Geoff is a litigator who also serves as outside General Counsel for start-up and medium-size companies, performing general corporate work and litigation, and advising on business and legal strategy. He has been a lawyer for over 21 years focusing on dispute resolution, including working with highly-regulated companies before the disputes turn into litigation.

From 2008-2011, he served as Colorado Deputy Attorney General under John Suthers. He lobbied the Colorado General Assembly and state agencies, including the Governor, Secretary of State, and Treasurer. He addressed cases and issues of public import, including challenging Obamacare, defending school funding (Lobato v. Ritter) and TABOR, fixing Colorado’s conservation easement system, and implementing medical marijuana regulations.

Geoffrey received his B.A. from Princeton University, J.D. from Georgetown University Law Center, and M.A. in Health Care Ethics and Law from the Victorian University of Manchester (England).

Geoff Blue is a litigator who likes to play hard – in the courtroom and in his spare time. In Colorado he’s worked in public office for the state Attorney General and later entered private practice as a litigator.

In England as a graduate student he studied at Manchester University and played rugby for a top local premier league team (but maybe not in the first team). He has a life- long passion for the game.

Furthermore, as an honorary ‘Manc’ Geoff picked up the legendary Mancunian gallows humour, which is evident throughout our conversation. “I lived in one of the bad areas there, working in a bar in the evenings,” he laughs. “It was a lot of fun.”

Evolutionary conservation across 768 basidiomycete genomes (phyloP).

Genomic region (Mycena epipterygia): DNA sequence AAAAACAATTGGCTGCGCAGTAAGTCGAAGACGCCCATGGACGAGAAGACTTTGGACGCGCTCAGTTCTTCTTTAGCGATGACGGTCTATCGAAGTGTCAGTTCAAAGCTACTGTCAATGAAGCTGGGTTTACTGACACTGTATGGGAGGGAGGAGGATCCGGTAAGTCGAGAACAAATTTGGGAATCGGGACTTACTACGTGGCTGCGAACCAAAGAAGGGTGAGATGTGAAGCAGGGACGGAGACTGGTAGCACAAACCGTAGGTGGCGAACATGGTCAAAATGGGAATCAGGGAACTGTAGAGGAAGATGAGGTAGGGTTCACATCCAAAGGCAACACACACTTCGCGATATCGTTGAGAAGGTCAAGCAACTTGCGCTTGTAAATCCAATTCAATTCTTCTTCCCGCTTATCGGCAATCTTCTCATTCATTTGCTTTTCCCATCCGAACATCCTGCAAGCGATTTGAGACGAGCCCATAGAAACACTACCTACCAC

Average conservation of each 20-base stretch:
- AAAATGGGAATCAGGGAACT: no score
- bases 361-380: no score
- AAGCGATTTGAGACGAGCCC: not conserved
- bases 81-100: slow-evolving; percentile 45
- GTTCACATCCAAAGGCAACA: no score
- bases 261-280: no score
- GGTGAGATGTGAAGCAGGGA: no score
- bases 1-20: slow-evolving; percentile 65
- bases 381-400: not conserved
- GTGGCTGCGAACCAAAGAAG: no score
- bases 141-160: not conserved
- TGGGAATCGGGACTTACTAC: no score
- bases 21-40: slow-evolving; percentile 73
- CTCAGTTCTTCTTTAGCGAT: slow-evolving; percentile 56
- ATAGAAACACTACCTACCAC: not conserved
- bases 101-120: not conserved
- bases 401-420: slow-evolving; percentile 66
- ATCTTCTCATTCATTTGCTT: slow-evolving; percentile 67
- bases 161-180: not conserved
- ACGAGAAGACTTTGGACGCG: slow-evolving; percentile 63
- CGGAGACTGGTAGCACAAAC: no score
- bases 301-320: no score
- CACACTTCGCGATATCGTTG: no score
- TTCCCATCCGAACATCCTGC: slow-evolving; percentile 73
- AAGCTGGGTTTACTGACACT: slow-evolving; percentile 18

These days the only bar Geoff has any time for is the Colorado state bar association. He describes himself as a tough business litigation guy and enjoys his day in court in front of the judge. His bread and butter work is contract disputes, non compete agreements and issues involving intellectual property.

“Any disputes between businesses I will generally handle – I love public speaking,” Geoff says. “I love being in court. I love talking to the judge. Funny, I also love the stress, and get a buzz off it, although I’m not sure how much longer I can continue to do that at 53 years old. Yeah, but I like all that.”

Problem solving

Part of this attraction is what he calls problem solving. Doing the necessary research that will help him to understand how to deal with the legal issues at hand:

“I like problem solving and the research of getting an issue and trying to write a brief to explain to the court why we’re right. I really like that aspect of it. It’s a nice mix between computer work and in-person work.”

Geoff and his partner, Scott Gessler, started their firm, Gessler Blue Law, in January 2021 as a small legal boutique with the goal of working up to eight to 10 lawyers during the next few years.

“I don’t like the idea of big firm life,” Geoff admits. “Life is a lot easier when you’re in a small firm. It’s a much better lifestyle when you’re on your own and you’re smaller. And my lifestyle at my age is what’s really important to me.

“My life right now is built around my job, my daughter, rugby and some exercise – I love what I do”

“When you have a firm that’s structured like ours, the overheads are really low. You don’t have to bill as many hours to make a good living. You end up spending a lot of that time that you save on billing, on marketing and networking.”

Picking up the smaller cases

And networking is something that Geoff is good at. To pick up the smaller to mid-sized cases, he networks tirelessly with the bigger law firms that often give him their conflicted cases. For example, Geoff mentions a huge international law firm in downtown Denver that seldom take cases for legal fees of less than $250,000. He laughs: “Needless to say, I’m OK with a much smaller amount. Don’t get me wrong, I would love to have a $200,000 legal fee case, and I’ve had quite a few of those, but I’m very happy to take the $30,000 case without a problem.”

That flexibility around pricing also allows the partners to take on a range of different cases in different industries, from construction to cannabis: “I mean it’s very personal thing, isn’t it? Every case is different and there’s a lot of hand-holding and I love all that. And you’re in all sorts of different industries, and I’m learning about new industries all the time.”

Cannabis: an over saturated market

One of Geoff’s areas of practice is litigation in the cannabis industry. It’s potentially a huge business sector in Colorado, which recently legalized cannabis.